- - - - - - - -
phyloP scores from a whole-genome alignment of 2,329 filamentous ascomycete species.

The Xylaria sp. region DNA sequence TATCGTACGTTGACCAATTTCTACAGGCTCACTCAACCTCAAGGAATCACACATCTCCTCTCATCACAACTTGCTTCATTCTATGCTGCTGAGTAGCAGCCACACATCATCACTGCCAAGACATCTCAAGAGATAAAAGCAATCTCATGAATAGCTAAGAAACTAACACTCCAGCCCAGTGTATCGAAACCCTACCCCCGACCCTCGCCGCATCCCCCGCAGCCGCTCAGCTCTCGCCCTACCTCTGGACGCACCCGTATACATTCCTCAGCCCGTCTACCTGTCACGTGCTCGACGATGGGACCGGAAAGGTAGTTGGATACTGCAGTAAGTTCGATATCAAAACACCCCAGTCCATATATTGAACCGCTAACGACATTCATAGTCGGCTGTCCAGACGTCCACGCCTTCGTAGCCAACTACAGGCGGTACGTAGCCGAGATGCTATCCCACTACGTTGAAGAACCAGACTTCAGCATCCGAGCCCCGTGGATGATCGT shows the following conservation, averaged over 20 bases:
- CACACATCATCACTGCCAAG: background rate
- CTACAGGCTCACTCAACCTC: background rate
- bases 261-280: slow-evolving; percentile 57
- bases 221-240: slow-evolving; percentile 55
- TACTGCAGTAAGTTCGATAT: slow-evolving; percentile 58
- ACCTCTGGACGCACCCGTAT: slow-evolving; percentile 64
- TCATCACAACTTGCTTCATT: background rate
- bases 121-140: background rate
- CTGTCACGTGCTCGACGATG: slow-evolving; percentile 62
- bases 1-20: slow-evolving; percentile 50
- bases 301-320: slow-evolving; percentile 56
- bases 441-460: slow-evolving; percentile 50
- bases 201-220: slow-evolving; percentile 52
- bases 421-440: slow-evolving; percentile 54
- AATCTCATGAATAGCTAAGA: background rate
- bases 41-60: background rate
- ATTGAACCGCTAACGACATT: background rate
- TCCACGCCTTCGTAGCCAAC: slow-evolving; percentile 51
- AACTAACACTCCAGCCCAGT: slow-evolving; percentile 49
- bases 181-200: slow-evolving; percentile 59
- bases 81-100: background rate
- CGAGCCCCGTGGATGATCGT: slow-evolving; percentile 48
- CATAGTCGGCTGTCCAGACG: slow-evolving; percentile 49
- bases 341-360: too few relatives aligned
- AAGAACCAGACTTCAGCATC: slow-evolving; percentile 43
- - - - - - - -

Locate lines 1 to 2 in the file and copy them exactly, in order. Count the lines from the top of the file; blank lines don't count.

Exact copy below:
phyloP scores from a whole-genome alignment of 2,329 filamentous ascomycete species.

The Xylaria sp. region DNA sequence TATCGTACGTTGACCAATTTCTACAGGCTCACTCAACCTCAAGGAATCACACATCTCCTCTCATCACAACTTGCTTCATTCTATGCTGCTGAGTAGCAGCCACACATCATCACTGCCAAGACATCTCAAGAGATAAAAGCAATCTCATGAATAGCTAAGAAACTAACACTCCAGCCCAGTGTATCGAAACCCTACCCCCGACCCTCGCCGCATCCCCCGCAGCCGCTCAGCTCTCGCCCTACCTCTGGACGCACCCGTATACATTCCTCAGCCCGTCTACCTGTCACGTGCTCGACGATGGGACCGGAAAGGTAGTTGGATACTGCAGTAAGTTCGATATCAAAACACCCCAGTCCATATATTGAACCGCTAACGACATTCATAGTCGGCTGTCCAGACGTCCACGCCTTCGTAGCCAACTACAGGCGGTACGTAGCCGAGATGCTATCCCACTACGTTGAAGAACCAGACTTCAGCATCCGAGCCCCGTGGATGATCGT shows the following conservation, averaged over 20 bases: